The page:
At the Board of Education meeting, schools Ponds said middle school families had shown growing interest in returning, displaying the “confidence that our parents and our community have in our administration and our work towards opening our schools.”

Ponds, after hearing Kondreck’s statements, told those attending he’d be meeting with school principals the next morning to discuss schedule adjustments.

New Jersey currently lets any family keep a child on remote learning, even if the child’s district has resumed a hybrid or all-in-person learning schedule.

Ponds said this week 69% of middle schoolers were planning to return for hybrid learning — up from the 56% who said they would in the fall. At Buzz Aldrin Middle School, 77% planned to return, up from 67%. At Glenfield Middle School, 64% planned to return, up from 50%. At Renaissance Middle School, 63% planned to return, up from 41%.

STATE GUIDANCE

New Jersey recently issued updated guidance saying many schools should reopen full-time to in-person instruction unless assessed by the state as in a “very high risk” region for coronavirus transmission — a designation that doesn’t currently apply to any area in New Jersey, under the state’s own weekly COVID-19 activity level reports.

In the weeks ending May 1 and April 24, the entire state was classified as “yellow” or “moderate” risk. Schools at any grade level in the “yellow” zone are recommended to resume full in-person instruction, with a minimum of 3 feet of physical distance between students in classrooms.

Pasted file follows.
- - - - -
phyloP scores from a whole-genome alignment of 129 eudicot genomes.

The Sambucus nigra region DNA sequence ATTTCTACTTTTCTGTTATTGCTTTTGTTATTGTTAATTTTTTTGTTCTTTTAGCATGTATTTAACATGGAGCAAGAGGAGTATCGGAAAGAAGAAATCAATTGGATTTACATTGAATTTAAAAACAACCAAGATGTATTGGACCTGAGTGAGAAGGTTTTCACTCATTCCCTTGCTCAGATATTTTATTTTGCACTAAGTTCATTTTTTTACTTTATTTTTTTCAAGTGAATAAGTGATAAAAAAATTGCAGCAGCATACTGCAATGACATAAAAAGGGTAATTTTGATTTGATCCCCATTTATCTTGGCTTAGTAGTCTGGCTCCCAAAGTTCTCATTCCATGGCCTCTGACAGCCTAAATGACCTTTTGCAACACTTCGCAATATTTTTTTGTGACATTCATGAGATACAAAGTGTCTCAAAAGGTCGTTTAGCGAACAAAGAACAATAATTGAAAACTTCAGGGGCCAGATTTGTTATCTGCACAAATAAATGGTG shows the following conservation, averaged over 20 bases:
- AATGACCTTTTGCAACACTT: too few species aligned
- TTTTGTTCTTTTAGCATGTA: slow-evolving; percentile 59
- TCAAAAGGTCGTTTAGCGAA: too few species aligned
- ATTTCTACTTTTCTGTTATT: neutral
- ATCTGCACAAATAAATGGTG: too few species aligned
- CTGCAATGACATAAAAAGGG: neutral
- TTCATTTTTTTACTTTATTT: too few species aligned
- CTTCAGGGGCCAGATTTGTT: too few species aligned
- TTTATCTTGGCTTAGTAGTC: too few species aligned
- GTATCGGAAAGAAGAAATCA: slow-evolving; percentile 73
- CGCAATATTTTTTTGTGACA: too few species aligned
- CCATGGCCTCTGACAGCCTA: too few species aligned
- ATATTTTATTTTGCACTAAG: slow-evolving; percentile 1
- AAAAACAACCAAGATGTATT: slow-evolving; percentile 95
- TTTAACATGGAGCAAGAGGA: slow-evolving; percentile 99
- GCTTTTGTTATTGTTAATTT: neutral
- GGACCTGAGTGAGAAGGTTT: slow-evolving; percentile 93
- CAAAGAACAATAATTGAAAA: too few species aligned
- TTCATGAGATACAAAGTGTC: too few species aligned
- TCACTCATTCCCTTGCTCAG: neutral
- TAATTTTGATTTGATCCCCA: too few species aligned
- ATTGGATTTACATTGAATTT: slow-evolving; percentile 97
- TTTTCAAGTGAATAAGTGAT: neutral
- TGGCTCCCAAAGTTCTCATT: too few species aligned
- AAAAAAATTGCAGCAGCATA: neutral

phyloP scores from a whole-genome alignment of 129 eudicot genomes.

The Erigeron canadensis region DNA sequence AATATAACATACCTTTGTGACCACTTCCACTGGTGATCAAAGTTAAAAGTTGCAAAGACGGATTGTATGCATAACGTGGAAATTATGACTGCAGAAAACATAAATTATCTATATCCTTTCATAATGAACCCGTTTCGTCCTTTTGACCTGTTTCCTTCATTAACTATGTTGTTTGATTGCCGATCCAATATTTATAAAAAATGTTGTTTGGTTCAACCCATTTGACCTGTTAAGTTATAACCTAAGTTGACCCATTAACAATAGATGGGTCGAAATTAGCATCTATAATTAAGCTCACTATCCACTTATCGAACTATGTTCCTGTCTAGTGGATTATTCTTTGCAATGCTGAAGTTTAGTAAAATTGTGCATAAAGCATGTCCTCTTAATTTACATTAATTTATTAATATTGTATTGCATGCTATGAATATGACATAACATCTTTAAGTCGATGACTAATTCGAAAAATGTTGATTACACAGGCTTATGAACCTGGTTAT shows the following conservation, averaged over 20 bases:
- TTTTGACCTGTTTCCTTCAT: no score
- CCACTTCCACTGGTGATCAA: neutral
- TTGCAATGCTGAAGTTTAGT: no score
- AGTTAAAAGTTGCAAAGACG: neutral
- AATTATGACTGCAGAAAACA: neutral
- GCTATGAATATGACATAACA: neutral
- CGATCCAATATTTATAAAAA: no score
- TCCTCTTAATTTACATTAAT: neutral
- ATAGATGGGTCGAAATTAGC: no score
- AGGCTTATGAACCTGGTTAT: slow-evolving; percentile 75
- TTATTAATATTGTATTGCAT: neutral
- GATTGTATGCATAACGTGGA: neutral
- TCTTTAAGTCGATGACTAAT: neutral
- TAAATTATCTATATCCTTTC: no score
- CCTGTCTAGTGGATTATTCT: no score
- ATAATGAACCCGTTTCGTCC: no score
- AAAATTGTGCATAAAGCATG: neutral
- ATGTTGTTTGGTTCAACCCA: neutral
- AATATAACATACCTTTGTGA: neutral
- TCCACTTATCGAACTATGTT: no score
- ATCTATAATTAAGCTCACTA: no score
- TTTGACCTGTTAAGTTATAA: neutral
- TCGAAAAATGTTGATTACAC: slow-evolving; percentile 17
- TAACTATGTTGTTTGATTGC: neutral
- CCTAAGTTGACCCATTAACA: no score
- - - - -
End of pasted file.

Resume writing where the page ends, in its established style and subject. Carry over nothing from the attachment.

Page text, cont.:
Prior to those weeks, though, Essex County was classified as “orange” or “high risk” for several weeks. In that category, the state recommends full in-person instruction for elementary schools, with a minimum of 3 feet of distance. It says middle and high schools should “consider” in-person instruction if they can keep distances of 6 feet.

Gov. Phil Murphy has also said he expects all schools to offer only in-person instruction in the fall, though allowances would be made for students or staff with particular health and safety concerns.

Ponds, in Friday’s bulletin, said that’s the expectation in Montclair as well.

“Our goal is to have all grades PreK-12 in-person, full time, five days a week when schools open in September. We are eager to begin the school year anew and welcome everyone to the buildings,” he wrote.

A 2021-22 calendar was approved at the school board meeting, he noted, setting a start date of Sept. 9.

The district also plans to continue its recently started pooled coronavirus testing, in which samples are taken from multiple students whose families have consented, and then tested as a batch.